Six months after the system was installed, it became apparent that the level of turnover among the night shift was unusually high and that the performance of some of the remaining staff had flagged. After speaking with some of the staff, we concluded that the guards were getting exhausted walking about six hours per night and only getting one day off per week. At first, we tried to address the problem by increasing guards’ static time to 30 minutes. As a result, guards would patrol for a half hour, then remain stationary an equal amount of time. The guard tour system was reprogrammed to accommodate this change.
Three months later, guards were still complaining about the amount of walking, so we reprogrammed the system to increase static time to 45 minutes. This schedule—walk for 30 minutes, stay at a post for 45—is proving best for everybody. Because 30 and 45-minute rotations don’t fit neatly into a two-hour period, each guard now stays in a section for two and a half hours (30 minutes walking, 45 rest, 30 walking, 45 rest) before switching to another section.
We also realized that the schedule of three days on, one off was contributing to guard exhaustion and playing havoc with their personal lives. Schedules have been changed so that each officer works as follows: a day shift on the first day, a day shift on the second day, a night shift on the third day, a night shift on the fourth day, then two days off. Because of the timing of the shifts, guards now get nearly three days off to spend as they choose.
Another concern involved having to push the button at the gatehouse every ten minutes, a task that some found to be monotonous. We were able to sell the officers on its importance, however, by stressing that pushing the button provided evidence that the officer was in the guardhouse when a theft or other incident occurred elsewhere on campus.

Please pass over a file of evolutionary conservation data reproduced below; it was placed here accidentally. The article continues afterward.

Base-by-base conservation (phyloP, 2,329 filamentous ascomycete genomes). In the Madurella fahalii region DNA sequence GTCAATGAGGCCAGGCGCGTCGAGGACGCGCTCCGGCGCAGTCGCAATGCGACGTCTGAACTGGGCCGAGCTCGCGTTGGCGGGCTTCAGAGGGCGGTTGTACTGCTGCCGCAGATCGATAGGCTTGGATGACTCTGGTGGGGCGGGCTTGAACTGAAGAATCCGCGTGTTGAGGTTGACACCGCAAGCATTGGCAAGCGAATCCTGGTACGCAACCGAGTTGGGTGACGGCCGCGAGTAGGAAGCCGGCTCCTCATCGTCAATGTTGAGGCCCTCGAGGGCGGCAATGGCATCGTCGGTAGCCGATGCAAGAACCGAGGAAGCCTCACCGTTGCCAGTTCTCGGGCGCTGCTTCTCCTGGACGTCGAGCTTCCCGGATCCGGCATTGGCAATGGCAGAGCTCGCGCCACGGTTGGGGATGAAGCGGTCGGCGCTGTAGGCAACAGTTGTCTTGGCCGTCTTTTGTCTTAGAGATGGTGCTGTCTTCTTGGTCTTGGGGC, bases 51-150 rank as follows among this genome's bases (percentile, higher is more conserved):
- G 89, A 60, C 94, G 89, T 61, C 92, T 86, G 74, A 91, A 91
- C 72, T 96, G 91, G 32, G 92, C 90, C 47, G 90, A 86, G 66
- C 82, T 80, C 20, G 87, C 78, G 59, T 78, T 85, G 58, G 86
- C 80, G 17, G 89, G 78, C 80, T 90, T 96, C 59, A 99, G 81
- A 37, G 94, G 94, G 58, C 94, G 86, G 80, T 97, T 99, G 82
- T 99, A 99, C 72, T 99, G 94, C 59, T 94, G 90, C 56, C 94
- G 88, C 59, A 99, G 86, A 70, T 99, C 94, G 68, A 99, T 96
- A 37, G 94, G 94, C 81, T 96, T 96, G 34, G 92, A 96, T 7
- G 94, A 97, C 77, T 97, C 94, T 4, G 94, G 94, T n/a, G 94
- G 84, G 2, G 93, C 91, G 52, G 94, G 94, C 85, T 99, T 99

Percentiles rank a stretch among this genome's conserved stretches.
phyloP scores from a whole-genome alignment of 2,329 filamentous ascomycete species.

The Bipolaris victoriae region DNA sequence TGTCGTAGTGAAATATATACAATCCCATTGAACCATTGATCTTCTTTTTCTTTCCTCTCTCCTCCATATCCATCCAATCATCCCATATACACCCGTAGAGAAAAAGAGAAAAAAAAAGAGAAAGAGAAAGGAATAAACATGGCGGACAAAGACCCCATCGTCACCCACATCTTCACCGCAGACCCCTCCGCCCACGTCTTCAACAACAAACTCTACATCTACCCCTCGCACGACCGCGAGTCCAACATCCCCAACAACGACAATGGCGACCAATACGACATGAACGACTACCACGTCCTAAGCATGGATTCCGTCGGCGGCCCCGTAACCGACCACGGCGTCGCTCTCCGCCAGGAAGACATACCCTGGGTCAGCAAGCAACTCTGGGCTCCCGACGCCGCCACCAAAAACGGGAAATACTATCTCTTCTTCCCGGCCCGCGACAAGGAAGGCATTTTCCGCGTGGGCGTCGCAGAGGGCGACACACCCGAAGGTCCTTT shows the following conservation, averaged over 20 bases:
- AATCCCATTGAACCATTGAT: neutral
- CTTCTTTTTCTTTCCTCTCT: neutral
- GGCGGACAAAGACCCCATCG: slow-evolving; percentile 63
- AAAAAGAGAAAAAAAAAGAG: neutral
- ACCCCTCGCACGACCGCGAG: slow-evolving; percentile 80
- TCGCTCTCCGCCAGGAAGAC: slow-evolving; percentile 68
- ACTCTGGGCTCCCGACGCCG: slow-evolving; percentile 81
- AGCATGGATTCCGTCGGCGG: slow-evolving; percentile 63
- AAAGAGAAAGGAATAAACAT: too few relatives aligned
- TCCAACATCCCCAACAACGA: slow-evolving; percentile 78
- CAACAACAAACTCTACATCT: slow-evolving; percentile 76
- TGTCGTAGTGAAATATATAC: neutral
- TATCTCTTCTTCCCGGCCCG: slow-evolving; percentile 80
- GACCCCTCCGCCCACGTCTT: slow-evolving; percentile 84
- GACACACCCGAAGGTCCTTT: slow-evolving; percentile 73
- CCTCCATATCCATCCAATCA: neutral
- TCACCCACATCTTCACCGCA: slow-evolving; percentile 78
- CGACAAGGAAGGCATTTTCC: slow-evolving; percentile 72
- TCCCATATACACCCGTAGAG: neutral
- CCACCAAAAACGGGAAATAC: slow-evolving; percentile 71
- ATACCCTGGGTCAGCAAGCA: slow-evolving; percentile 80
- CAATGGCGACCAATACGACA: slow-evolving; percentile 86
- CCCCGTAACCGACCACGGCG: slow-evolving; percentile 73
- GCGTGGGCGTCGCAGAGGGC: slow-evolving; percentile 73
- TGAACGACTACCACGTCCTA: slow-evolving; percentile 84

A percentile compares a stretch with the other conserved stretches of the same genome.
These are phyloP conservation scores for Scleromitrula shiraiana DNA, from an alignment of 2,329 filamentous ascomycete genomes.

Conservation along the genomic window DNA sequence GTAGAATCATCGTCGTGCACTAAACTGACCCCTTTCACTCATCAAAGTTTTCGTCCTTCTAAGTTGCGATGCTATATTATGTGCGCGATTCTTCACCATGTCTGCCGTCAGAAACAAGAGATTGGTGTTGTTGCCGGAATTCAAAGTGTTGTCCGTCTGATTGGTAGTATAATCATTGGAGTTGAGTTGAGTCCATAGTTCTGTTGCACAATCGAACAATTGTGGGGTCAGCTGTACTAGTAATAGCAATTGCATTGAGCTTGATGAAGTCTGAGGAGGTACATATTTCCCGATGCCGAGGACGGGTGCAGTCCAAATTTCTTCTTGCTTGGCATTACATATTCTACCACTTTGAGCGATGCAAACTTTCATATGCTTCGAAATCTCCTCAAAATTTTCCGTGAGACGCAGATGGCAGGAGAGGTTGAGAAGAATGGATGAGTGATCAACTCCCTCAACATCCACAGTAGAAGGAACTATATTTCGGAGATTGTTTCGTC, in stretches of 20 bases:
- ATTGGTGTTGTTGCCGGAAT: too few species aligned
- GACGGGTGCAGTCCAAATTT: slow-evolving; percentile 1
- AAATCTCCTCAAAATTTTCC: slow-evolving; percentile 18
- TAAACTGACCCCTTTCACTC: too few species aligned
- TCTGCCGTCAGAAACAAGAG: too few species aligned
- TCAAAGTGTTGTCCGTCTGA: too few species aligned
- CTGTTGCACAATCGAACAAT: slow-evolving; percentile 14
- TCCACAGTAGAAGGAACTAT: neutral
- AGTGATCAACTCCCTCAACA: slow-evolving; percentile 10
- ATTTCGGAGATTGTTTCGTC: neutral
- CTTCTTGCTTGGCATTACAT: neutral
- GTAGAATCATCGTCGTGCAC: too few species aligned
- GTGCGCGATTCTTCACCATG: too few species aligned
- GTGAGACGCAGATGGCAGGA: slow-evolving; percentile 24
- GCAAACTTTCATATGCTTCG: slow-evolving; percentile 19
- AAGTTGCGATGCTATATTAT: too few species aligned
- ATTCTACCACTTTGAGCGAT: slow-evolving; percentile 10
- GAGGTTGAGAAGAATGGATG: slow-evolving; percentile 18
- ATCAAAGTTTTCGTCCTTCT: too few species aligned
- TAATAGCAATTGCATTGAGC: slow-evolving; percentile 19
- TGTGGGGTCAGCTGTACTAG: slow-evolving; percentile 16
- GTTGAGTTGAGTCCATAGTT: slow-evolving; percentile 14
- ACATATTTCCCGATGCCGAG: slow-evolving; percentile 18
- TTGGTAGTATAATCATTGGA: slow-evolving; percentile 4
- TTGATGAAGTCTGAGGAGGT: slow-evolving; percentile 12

As more time passed, security noticed that most incidents occurred in the main building. We decided to lock down the building overnight and eliminate the building patrol. Only the supervisor would have the key to the building. We were able to convince the administration to let us install CCTV in all the corridors, 16 cameras in all, as long as none were installed in classrooms or offices.
A new evening-hours procedure for access to the building was implemented as well. After 5:30 p.m., all entry and exit occurs only through the building’s main door, which is presided over by a guard. The building is emptied and locked for the night at 8 p.m.
Evaluating Guard Service
Realizing that some officers simply weren’t suited to the demands of the job, we decided to take a closer look at the guards’ complaints and analyze the turnover rate. At the 18-month anniversary, about 230 guards had come and gone. We reached the following conclusions about the program.
First, older and overweight guards struggled with the walking regimen. We now ask the guard contractor to supply the school with officers who are fit.
Second, guards without some level of higher education failed to learn the system well and couldn’t understand what the security department was trying to achieve. Now we seek candidates who have at least a high school diploma.
Finally, the best guards turned out to be those who began their careers with us. Guards with experience at other sites came with too many bad habits and proved difficult to retrain.
Given the guard provider’s poor track record of providing suitable officers, school security decided to reevaluate the contract. We sought out a company that emphasized professionalism and physical fitness.